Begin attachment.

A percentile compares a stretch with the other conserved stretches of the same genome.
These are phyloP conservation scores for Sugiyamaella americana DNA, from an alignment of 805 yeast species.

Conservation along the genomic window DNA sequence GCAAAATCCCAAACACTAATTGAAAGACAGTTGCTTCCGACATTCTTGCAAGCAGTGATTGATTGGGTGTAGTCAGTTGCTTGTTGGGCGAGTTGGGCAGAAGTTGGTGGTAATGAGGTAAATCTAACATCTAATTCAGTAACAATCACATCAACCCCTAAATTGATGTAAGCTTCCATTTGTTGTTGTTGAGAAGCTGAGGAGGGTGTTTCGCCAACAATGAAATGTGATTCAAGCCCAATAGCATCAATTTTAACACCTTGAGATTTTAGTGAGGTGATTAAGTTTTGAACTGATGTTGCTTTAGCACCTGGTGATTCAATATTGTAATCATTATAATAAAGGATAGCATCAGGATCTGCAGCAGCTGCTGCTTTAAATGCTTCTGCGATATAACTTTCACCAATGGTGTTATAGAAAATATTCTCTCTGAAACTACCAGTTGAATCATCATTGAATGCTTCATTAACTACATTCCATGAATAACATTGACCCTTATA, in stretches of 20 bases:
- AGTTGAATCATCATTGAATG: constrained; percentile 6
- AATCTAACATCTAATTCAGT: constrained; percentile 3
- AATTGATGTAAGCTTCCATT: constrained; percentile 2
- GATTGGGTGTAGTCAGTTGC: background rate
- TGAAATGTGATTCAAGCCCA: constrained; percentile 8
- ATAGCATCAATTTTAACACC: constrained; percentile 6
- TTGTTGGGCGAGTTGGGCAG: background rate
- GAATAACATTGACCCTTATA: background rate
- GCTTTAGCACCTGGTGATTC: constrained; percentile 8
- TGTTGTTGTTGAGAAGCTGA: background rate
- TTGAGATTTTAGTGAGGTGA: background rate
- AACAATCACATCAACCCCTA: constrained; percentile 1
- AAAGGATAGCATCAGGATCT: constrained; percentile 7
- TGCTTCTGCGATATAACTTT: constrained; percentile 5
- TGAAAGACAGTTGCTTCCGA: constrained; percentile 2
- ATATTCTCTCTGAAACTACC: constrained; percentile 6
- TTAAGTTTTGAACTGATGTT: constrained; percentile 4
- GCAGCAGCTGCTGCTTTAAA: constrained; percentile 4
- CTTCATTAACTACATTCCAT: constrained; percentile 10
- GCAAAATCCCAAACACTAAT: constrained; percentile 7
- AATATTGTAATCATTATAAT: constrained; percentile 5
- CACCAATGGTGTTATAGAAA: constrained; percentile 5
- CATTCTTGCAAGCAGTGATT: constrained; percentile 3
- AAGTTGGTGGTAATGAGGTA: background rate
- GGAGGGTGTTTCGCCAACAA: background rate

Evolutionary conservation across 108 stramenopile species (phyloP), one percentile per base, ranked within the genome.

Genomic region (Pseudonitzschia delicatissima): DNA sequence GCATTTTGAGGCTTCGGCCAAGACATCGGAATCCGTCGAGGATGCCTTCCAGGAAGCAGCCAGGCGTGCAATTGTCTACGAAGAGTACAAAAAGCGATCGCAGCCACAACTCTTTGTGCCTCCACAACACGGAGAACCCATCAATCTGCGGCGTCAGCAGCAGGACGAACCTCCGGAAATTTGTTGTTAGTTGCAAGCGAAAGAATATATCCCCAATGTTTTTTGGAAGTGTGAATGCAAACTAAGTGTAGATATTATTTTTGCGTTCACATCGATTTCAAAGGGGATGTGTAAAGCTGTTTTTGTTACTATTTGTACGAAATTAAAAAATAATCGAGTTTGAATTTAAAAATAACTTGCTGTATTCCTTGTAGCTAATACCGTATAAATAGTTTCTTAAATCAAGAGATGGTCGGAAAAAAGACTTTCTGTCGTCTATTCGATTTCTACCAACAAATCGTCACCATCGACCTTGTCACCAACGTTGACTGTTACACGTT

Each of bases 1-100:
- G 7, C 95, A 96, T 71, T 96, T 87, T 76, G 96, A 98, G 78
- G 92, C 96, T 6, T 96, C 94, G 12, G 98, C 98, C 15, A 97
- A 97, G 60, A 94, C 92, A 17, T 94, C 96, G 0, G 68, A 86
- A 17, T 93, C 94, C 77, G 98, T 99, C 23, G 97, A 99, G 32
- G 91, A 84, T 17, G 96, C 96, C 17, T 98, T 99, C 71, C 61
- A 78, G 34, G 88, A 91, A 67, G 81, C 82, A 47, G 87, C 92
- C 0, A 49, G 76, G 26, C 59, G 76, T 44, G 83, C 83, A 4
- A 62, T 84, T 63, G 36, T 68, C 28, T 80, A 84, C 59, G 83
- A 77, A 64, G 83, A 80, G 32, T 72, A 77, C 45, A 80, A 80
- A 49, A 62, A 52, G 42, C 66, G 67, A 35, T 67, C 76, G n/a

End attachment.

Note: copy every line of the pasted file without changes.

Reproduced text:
A percentile compares a stretch with the other conserved stretches of the same genome.
These are phyloP conservation scores for Sugiyamaella americana DNA, from an alignment of 805 yeast species.

Conservation along the genomic window DNA sequence GCAAAATCCCAAACACTAATTGAAAGACAGTTGCTTCCGACATTCTTGCAAGCAGTGATTGATTGGGTGTAGTCAGTTGCTTGTTGGGCGAGTTGGGCAGAAGTTGGTGGTAATGAGGTAAATCTAACATCTAATTCAGTAACAATCACATCAACCCCTAAATTGATGTAAGCTTCCATTTGTTGTTGTTGAGAAGCTGAGGAGGGTGTTTCGCCAACAATGAAATGTGATTCAAGCCCAATAGCATCAATTTTAACACCTTGAGATTTTAGTGAGGTGATTAAGTTTTGAACTGATGTTGCTTTAGCACCTGGTGATTCAATATTGTAATCATTATAATAAAGGATAGCATCAGGATCTGCAGCAGCTGCTGCTTTAAATGCTTCTGCGATATAACTTTCACCAATGGTGTTATAGAAAATATTCTCTCTGAAACTACCAGTTGAATCATCATTGAATGCTTCATTAACTACATTCCATGAATAACATTGACCCTTATA, in stretches of 20 bases:
- AGTTGAATCATCATTGAATG: constrained; percentile 6
- AATCTAACATCTAATTCAGT: constrained; percentile 3
- AATTGATGTAAGCTTCCATT: constrained; percentile 2
- GATTGGGTGTAGTCAGTTGC: background rate
- TGAAATGTGATTCAAGCCCA: constrained; percentile 8
- ATAGCATCAATTTTAACACC: constrained; percentile 6
- TTGTTGGGCGAGTTGGGCAG: background rate
- GAATAACATTGACCCTTATA: background rate
- GCTTTAGCACCTGGTGATTC: constrained; percentile 8
- TGTTGTTGTTGAGAAGCTGA: background rate
- TTGAGATTTTAGTGAGGTGA: background rate
- AACAATCACATCAACCCCTA: constrained; percentile 1
- AAAGGATAGCATCAGGATCT: constrained; percentile 7
- TGCTTCTGCGATATAACTTT: constrained; percentile 5
- TGAAAGACAGTTGCTTCCGA: constrained; percentile 2
- ATATTCTCTCTGAAACTACC: constrained; percentile 6
- TTAAGTTTTGAACTGATGTT: constrained; percentile 4
- GCAGCAGCTGCTGCTTTAAA: constrained; percentile 4
- CTTCATTAACTACATTCCAT: constrained; percentile 10
- GCAAAATCCCAAACACTAAT: constrained; percentile 7
- AATATTGTAATCATTATAAT: constrained; percentile 5
- CACCAATGGTGTTATAGAAA: constrained; percentile 5
- CATTCTTGCAAGCAGTGATT: constrained; percentile 3
- AAGTTGGTGGTAATGAGGTA: background rate
- GGAGGGTGTTTCGCCAACAA: background rate

Evolutionary conservation across 108 stramenopile species (phyloP), one percentile per base, ranked within the genome.

Genomic region (Pseudonitzschia delicatissima): DNA sequence GCATTTTGAGGCTTCGGCCAAGACATCGGAATCCGTCGAGGATGCCTTCCAGGAAGCAGCCAGGCGTGCAATTGTCTACGAAGAGTACAAAAAGCGATCGCAGCCACAACTCTTTGTGCCTCCACAACACGGAGAACCCATCAATCTGCGGCGTCAGCAGCAGGACGAACCTCCGGAAATTTGTTGTTAGTTGCAAGCGAAAGAATATATCCCCAATGTTTTTTGGAAGTGTGAATGCAAACTAAGTGTAGATATTATTTTTGCGTTCACATCGATTTCAAAGGGGATGTGTAAAGCTGTTTTTGTTACTATTTGTACGAAATTAAAAAATAATCGAGTTTGAATTTAAAAATAACTTGCTGTATTCCTTGTAGCTAATACCGTATAAATAGTTTCTTAAATCAAGAGATGGTCGGAAAAAAGACTTTCTGTCGTCTATTCGATTTCTACCAACAAATCGTCACCATCGACCTTGTCACCAACGTTGACTGTTACACGTT

Each of bases 1-100:
- G 7, C 95, A 96, T 71, T 96, T 87, T 76, G 96, A 98, G 78
- G 92, C 96, T 6, T 96, C 94, G 12, G 98, C 98, C 15, A 97
- A 97, G 60, A 94, C 92, A 17, T 94, C 96, G 0, G 68, A 86
- A 17, T 93, C 94, C 77, G 98, T 99, C 23, G 97, A 99, G 32
- G 91, A 84, T 17, G 96, C 96, C 17, T 98, T 99, C 71, C 61
- A 78, G 34, G 88, A 91, A 67, G 81, C 82, A 47, G 87, C 92
- C 0, A 49, G 76, G 26, C 59, G 76, T 44, G 83, C 83, A 4
- A 62, T 84, T 63, G 36, T 68, C 28, T 80, A 84, C 59, G 83
- A 77, A 64, G 83, A 80, G 32, T 72, A 77, C 45, A 80, A 80
- A 49, A 62, A 52, G 42, C 66, G 67, A 35, T 67, C 76, G n/a